Leroy Brown, Sunday Gleaner Writer
As the world mourns the passing of freedom fighter Nelson Mandela, I recall with a great deal of nostalgia, meeting the great man in person in South Africa in February 1992. Mandela was well known as a great sports fan, but without doubt, boxing was the sport closest to his heart. I can say this because he told me so.
In 1992, after apartheid had been dispensed with in South Africa, sporting ties that were once banned, were now being re-established, and I was a proud participant in the first world title fight to take place there that was open to people of all races. It was an International Boxing Federation (IBF) title fight between John John Molina of the USA and Jackie Gunguluza of South Africa for their vacant super featherweight title. The fight took place at the Superbowl, in Sun City, a magnificent venue, and Molina won by a fourth-round technical knockout, after dominating the African fighter.
I well remember the thrill I had when I was told by the IBF that since this was the first world title fight taking place in South Africa, now that the sporting ban had been lifted, they wanted a good team of officials to participate, and wanted to know if I would be available.
It took me about two seconds to make up my mind, and I now remember in retrospect the excitement that I felt and the disbelief that I had to overcome that I was being afforded this honour. It was truly one of the great moments in my boxing life.
no airs about the man
What I will also never forget is the day before the fight seeing the great man, and a small entourage enter the dining room of the hotel at which we were staying, to meet us. We had been warned that he would be coming at a certain time, and what was impressive to me, was how he entered quietly without fanfare, and greeted us all with a broad smile and a hug. There were no airs about the man. He came in, and after warm greetings he then sat down to have a chat with us.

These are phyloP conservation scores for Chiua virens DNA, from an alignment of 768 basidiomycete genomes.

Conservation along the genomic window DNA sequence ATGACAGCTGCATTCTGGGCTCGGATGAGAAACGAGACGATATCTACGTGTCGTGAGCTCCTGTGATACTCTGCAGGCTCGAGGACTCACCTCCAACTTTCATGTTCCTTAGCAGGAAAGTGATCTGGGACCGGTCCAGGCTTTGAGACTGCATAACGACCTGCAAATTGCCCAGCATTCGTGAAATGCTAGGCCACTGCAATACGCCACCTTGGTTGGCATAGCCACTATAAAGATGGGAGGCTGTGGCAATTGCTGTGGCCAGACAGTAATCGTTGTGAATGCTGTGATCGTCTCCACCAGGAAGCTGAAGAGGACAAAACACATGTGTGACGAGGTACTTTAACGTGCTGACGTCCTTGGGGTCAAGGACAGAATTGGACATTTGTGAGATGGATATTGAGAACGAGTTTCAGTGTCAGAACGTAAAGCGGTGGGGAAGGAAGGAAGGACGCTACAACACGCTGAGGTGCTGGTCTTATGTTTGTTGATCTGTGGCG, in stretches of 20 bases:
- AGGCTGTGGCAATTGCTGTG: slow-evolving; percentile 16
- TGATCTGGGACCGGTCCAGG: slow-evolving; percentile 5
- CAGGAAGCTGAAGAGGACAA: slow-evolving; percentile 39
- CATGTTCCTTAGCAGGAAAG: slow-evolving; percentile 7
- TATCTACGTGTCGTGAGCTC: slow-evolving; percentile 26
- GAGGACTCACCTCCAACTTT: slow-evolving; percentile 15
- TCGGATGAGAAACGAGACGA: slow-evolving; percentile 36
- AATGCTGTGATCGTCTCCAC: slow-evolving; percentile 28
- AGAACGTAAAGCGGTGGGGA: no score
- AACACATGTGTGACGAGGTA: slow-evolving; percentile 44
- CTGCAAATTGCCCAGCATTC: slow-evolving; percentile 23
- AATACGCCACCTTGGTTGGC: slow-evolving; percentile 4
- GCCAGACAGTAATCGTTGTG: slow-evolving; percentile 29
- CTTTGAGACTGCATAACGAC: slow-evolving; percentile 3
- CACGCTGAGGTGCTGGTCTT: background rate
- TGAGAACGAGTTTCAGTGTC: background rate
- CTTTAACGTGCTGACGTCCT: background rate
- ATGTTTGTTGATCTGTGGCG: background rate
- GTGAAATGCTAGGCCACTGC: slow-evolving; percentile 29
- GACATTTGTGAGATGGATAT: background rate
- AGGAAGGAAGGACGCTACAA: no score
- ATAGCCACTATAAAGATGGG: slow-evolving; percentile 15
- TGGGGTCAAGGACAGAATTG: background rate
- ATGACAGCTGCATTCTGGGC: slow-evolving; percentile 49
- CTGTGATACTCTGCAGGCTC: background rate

He told us of his love for the sport, how he had once had aspirations of becoming a boxer, and how he had used boxing for a long time as part of his training regimen. He confided that when he was imprisoned at Robin Island, boxing helped him to retain his sanity and was an integral part of his daily life for some time.
There was no doubt that he had a special place in his heart for Jamaica, because, when I told him that I was from Jamaica, his eyes sparkled and his smile got broader, and he briefly recalled his visit here the previous year. For me it was a memorable experience and one that I now recall with a great deal of satisfaction.
In his autobiography, Long Walk To Freedom, Mandela described his love for boxing and said among other things "I did not enjoy the violence of boxing so much as the science of it. I was intrigued by how one moved one's body to protect oneself, how one used a strategy both to attack and retreat, how one paced oneself over a match."
He went on in the book to say, that " I found the rigorous exercise to be an excellent outlet for tension and stress. After a strenuous workout, I felt both mentally and physically lighter. It was a way of losing myself in something that was not a struggle."